Bum-Kyu Lee

Bum-Kyu Lee

Assistant Professor
School of Public Health
Department of Biomedical Sciences
Cancer Research Center


Cancer Research Center, Room 342C

PhD: The University of Texas at Austin (2011)

Postdoctoral training: The University of Texas at Austin (2020)

Bum Kyu smiles at the camera.

The Lee lab is mainly interested in transcriptional and epigenetic gene regulations. Gene expression programs at the transcript level are the outcome of the orchestrated activity of multiple players including transcription factors (TFs), cis-regulatory elements (CREs), miRNAs, non-coding RNAs, epigenetic regulators, and three-dimensional chromatin architecture. Dysregulation of gene expression programs is associated with a broad range of diseases such as developmental disorders and cancers. Employing experimental and computational analyses, the Lee lab seeks to identify novel factors governing the development of the embryo as well as the placenta using embryonic stem (ES) and trophoblast stem (TS) cells as model systems. The lab has the following specific research interests.

  1. Functional elucidation of novel factors in placenta development: The Lee lab has recently identified TS cell-specific enhancers, super-enhancers (SEs), and more than 150 novel TS cell-specific TF candidates that are associated with SEs in mouse TS cells that are the origin of the placenta. Using a wide range of experimental and computational approaches, the Lee lab seeks to understand the mechanistic roles of these novel TS cell-specific TFs that are responsible for the placenta development and placenta-related disorders. In addition to TFs, the lab will investigate the roles of SE-associated RNA binding proteins, lncRNAs, miRNAs, epigenetic regulators, and chromatin landscapes such as chromatin accessibility, topologically associated domains (TADs), and histone modifications in TS cells to fully understand the molecular mechanisms underlying placenta development.
  2. Cataloging SNPs and biomarkers responsible for disease phenotypes: The Lee lab is interested in understanding how and to what extent genetic variations alter transcription factor bindings and gene expression, which subsequently causes diseases such as developmental disorders and cancers. Cataloging tfQTLs and eQTLs in normal and diverse disease phenotypes will provide a foundation to evaluate disease-associated key alleles and may reverse the phenotypes by restoring the SNPs or mutated alleles that are responsible for the diseases using the CRISPR gene-editing technique. Additionally, the lab is also interested in the discovery of putative biomarkers of diseases through analyses of large scale transcriptomes.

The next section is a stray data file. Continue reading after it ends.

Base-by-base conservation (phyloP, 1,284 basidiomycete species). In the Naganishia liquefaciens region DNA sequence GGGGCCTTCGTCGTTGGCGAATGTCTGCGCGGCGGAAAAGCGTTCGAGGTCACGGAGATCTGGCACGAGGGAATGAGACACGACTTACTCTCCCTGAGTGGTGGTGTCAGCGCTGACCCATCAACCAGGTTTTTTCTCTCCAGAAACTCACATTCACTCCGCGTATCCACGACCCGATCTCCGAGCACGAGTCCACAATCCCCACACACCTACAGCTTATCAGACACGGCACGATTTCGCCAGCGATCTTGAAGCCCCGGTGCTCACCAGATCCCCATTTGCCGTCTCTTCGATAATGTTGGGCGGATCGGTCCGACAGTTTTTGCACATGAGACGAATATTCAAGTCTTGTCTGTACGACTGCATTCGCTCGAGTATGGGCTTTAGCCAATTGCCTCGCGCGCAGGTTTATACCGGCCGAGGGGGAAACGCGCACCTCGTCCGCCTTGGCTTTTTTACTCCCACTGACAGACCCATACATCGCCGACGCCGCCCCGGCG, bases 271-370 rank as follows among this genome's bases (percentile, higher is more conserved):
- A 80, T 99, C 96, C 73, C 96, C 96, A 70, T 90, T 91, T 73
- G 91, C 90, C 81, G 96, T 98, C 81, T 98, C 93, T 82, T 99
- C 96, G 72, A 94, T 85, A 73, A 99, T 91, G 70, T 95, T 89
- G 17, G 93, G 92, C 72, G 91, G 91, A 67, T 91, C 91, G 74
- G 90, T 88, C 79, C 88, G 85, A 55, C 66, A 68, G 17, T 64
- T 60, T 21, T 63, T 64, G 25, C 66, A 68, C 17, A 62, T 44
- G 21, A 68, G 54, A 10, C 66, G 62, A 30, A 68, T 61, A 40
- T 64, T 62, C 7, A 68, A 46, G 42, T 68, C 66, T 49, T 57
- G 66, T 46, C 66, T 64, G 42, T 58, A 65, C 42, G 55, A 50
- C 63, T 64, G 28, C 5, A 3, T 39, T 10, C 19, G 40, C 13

3. Roles of transposable elements: The Lee lab investigates the specificity and diversity of transposable elements that are mobile DNA sequences and implicated in genome evolution. Although transcription of transposons must be tightly controlled to suppress mutagenic events of the genome, a tiny proportion of transposons still remain active and mobile. They often contribute to the genesis of novel gene regulatory elements. Using the system and molecular biology techniques we will interrogate transposable elements that are responsible for species-specific functions or phenotype during the early embryo development in different species.
  4. Conversion of cell types medicated by tissue-specific TFs: A transcription factor can play diverse roles in different cellular contexts. Ectopic expression of a TF or a combination of TFs can convert a cell type to another one that has completely different cellular characteristics. The Lee lab is interested in identifying TFs that can change cell types and understanding the mechanisms underlying the conversion of cell types mediated by TFs.


Research Interests

  • Stem cell biology
  • Systems biology
  • Placenta development
  • Transcriptional and epigenetic gene regulations
  • Gene regulatory network
  • Transposable elements
  • Disease-associated SNPs and biomarker discovery
  • Big data analysis


Research Concentrations

  • Cancer and stem cells
  • Genes and genomes


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